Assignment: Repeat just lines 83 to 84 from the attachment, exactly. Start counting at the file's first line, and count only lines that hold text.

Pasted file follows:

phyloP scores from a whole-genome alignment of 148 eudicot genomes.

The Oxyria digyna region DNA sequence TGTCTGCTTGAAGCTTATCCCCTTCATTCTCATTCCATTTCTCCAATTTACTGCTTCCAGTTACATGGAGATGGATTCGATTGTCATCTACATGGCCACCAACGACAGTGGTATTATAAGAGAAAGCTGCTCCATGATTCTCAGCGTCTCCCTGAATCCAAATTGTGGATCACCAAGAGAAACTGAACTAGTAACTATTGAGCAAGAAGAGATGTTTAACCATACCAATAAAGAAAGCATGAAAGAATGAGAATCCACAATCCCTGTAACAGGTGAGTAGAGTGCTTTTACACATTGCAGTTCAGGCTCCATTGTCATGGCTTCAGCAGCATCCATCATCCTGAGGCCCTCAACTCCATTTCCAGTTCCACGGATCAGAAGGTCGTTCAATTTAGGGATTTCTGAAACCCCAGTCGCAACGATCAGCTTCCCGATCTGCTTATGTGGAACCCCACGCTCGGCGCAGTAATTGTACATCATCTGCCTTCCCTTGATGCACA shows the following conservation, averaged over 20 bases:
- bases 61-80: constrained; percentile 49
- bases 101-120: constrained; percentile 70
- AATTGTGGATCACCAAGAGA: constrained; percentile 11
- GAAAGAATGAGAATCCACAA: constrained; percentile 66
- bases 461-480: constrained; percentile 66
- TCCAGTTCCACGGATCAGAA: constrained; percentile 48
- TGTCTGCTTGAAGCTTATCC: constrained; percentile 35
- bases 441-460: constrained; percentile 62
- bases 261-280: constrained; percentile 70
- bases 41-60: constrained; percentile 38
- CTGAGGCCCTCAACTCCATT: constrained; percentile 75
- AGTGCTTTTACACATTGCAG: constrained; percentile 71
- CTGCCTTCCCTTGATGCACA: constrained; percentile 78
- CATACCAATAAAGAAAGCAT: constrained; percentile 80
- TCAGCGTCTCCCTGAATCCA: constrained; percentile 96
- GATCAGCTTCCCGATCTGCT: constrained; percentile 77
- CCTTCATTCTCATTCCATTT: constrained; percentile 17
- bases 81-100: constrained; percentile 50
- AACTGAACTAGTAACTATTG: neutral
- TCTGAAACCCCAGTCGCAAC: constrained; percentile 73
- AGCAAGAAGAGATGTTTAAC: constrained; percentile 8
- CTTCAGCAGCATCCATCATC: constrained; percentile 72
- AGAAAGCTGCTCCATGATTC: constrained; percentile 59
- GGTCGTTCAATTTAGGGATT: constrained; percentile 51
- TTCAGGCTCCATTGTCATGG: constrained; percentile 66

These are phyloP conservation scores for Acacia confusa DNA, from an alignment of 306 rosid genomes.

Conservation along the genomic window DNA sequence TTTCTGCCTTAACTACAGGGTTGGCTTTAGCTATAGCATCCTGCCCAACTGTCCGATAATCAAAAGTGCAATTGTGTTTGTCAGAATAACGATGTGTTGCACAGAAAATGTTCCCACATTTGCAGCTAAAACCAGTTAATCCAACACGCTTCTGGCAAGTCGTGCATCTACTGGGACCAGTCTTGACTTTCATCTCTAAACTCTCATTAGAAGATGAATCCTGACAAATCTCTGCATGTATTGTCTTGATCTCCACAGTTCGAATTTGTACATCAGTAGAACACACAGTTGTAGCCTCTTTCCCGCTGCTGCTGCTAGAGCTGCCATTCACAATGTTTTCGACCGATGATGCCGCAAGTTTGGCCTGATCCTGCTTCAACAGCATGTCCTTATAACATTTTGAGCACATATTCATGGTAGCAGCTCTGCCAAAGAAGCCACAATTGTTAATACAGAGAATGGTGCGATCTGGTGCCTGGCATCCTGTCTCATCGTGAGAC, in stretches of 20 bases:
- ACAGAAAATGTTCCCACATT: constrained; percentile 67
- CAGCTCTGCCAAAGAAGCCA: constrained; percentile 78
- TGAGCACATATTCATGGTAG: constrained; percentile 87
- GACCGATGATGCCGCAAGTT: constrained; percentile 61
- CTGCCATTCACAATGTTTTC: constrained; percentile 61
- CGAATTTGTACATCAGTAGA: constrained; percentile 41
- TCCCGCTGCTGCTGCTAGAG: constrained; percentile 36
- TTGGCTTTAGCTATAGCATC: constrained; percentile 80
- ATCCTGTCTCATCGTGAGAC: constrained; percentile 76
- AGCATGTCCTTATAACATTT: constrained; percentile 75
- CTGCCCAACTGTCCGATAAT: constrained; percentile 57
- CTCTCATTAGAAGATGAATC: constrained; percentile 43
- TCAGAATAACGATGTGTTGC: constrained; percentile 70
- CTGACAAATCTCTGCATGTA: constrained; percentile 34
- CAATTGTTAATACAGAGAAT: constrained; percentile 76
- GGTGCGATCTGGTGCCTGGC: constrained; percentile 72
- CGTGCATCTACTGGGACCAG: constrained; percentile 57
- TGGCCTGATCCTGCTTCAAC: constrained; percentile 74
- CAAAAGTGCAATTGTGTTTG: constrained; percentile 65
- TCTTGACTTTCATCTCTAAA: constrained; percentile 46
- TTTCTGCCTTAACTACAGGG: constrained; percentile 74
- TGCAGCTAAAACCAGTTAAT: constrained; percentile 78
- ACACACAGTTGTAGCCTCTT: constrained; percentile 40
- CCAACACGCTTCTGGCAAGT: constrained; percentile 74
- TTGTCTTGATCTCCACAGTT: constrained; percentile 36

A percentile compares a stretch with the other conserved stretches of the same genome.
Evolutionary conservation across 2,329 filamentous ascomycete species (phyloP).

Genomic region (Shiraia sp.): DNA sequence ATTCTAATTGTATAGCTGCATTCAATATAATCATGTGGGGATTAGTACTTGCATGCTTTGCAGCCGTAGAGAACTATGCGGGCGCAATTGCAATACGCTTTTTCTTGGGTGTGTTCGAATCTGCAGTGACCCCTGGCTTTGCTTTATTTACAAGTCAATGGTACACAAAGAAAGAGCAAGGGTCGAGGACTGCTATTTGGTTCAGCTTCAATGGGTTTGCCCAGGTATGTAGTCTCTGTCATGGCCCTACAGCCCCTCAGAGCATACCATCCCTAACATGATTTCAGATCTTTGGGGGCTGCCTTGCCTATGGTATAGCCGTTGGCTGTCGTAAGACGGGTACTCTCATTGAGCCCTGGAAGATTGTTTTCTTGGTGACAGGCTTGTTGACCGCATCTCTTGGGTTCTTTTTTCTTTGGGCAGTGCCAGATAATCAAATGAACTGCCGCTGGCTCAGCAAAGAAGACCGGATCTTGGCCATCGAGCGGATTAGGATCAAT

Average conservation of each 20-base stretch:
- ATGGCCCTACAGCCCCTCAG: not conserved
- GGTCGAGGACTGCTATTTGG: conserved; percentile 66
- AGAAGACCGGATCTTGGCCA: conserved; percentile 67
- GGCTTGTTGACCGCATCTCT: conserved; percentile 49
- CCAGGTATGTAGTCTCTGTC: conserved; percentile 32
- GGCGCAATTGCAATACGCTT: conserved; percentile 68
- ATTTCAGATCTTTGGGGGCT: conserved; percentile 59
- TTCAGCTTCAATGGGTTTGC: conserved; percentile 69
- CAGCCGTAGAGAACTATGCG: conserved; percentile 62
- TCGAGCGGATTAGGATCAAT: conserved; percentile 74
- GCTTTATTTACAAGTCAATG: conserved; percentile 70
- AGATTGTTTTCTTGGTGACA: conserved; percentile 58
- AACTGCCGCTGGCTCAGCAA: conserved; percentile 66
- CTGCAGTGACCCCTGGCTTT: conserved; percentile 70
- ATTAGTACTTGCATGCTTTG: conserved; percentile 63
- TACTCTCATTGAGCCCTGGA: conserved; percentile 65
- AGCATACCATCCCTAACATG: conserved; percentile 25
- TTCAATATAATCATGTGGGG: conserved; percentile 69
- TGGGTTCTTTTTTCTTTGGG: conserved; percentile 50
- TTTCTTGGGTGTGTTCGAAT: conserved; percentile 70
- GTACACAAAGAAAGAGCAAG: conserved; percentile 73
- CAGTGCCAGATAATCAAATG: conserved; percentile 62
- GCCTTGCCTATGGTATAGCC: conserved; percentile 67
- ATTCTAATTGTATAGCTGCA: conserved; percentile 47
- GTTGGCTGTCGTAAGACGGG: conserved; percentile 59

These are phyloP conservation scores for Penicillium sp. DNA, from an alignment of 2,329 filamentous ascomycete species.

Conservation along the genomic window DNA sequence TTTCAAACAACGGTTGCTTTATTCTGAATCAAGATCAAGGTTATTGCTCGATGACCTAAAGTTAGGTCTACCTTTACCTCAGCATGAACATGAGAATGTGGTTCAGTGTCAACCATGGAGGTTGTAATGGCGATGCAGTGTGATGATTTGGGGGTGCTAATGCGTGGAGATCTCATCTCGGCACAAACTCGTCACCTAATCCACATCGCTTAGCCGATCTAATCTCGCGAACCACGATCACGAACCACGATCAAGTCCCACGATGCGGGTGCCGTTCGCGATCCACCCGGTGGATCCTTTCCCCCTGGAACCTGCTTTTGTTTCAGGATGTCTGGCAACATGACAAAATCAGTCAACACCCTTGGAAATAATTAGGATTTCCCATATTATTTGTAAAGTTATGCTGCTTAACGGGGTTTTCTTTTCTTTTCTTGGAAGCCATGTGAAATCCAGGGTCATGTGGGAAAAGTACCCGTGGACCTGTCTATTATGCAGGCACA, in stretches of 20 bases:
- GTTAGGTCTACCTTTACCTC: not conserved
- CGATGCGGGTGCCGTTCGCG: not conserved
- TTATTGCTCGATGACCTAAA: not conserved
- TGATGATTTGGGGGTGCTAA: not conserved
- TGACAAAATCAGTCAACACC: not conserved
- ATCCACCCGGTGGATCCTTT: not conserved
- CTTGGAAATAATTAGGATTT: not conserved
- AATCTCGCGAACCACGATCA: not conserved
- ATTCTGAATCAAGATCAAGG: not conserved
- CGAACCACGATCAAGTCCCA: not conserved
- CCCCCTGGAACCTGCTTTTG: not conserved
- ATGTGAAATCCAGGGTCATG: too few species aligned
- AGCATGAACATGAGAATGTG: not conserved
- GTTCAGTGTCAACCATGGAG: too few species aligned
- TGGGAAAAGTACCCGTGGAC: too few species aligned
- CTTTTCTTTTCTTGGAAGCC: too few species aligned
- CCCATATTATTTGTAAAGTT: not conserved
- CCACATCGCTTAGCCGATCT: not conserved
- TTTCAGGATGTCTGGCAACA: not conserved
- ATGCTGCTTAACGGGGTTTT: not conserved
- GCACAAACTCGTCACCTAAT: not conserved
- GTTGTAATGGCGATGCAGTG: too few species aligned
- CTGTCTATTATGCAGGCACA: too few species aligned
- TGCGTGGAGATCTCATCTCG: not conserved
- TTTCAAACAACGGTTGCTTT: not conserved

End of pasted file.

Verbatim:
- GTTGGCTGTCGTAAGACGGG: conserved; percentile 59

These are phyloP conservation scores for Penicillium sp. DNA, from an alignment of 2,329 filamentous ascomycete species.